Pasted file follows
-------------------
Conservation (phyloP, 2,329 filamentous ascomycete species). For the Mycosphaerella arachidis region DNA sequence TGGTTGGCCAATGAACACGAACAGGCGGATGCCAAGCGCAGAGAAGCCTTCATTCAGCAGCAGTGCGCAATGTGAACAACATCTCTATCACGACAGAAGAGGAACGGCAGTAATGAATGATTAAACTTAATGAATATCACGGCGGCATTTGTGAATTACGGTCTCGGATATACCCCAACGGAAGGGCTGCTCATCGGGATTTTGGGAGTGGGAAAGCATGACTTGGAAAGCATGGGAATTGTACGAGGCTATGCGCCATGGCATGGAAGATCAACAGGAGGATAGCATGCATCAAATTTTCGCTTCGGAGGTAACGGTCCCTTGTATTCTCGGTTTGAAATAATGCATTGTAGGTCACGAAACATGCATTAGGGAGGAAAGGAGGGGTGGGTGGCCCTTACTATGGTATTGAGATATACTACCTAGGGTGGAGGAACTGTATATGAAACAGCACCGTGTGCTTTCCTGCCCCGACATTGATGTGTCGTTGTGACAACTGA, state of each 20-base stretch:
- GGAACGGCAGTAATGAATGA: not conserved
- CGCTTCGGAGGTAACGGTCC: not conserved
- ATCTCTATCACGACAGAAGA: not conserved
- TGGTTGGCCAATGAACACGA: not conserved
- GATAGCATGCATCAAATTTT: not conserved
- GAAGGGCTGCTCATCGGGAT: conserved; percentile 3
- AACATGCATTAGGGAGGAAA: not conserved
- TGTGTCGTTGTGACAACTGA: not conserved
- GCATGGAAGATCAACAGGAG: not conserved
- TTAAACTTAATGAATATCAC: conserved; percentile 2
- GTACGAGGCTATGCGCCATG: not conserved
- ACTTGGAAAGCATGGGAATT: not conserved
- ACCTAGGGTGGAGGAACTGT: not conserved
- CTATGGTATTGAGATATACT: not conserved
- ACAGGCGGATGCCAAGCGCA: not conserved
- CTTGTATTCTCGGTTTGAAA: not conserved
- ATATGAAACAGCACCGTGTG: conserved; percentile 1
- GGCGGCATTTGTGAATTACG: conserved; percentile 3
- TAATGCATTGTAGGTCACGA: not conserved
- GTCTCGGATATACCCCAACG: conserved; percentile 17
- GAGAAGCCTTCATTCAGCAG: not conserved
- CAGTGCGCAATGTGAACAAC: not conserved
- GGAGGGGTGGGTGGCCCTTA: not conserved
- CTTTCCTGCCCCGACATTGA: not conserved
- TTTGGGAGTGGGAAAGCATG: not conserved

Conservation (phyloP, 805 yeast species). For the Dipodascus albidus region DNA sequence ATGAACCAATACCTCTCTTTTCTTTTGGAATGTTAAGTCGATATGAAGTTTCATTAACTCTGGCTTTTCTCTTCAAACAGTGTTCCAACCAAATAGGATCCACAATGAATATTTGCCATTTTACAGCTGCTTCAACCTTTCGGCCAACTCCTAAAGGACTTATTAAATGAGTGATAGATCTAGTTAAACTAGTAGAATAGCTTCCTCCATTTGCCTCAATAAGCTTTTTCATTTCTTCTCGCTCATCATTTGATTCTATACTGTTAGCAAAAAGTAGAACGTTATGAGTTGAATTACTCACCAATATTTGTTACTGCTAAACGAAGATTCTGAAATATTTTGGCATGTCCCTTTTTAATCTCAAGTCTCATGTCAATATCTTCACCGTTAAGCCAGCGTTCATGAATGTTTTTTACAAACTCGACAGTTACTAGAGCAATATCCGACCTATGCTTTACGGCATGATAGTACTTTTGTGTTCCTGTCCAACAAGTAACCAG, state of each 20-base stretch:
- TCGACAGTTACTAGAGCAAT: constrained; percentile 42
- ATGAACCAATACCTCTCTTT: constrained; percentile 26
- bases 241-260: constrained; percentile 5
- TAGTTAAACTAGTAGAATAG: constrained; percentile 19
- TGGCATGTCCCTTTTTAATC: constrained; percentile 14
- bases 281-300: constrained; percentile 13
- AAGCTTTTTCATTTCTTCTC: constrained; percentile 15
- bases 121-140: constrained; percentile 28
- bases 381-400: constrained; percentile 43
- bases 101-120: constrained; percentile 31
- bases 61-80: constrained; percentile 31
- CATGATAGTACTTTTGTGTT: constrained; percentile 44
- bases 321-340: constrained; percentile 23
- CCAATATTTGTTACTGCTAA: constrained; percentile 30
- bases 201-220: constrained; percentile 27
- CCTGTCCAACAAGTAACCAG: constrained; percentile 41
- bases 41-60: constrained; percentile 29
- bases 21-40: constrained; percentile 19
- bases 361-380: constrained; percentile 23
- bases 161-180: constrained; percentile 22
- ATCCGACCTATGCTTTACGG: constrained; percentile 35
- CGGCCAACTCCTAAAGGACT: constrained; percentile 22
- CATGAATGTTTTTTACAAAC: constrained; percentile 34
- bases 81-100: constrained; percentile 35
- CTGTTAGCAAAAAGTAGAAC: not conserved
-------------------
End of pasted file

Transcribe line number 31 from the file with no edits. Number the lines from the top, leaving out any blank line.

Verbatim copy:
- TAGTTAAACTAGTAGAATAG: constrained; percentile 19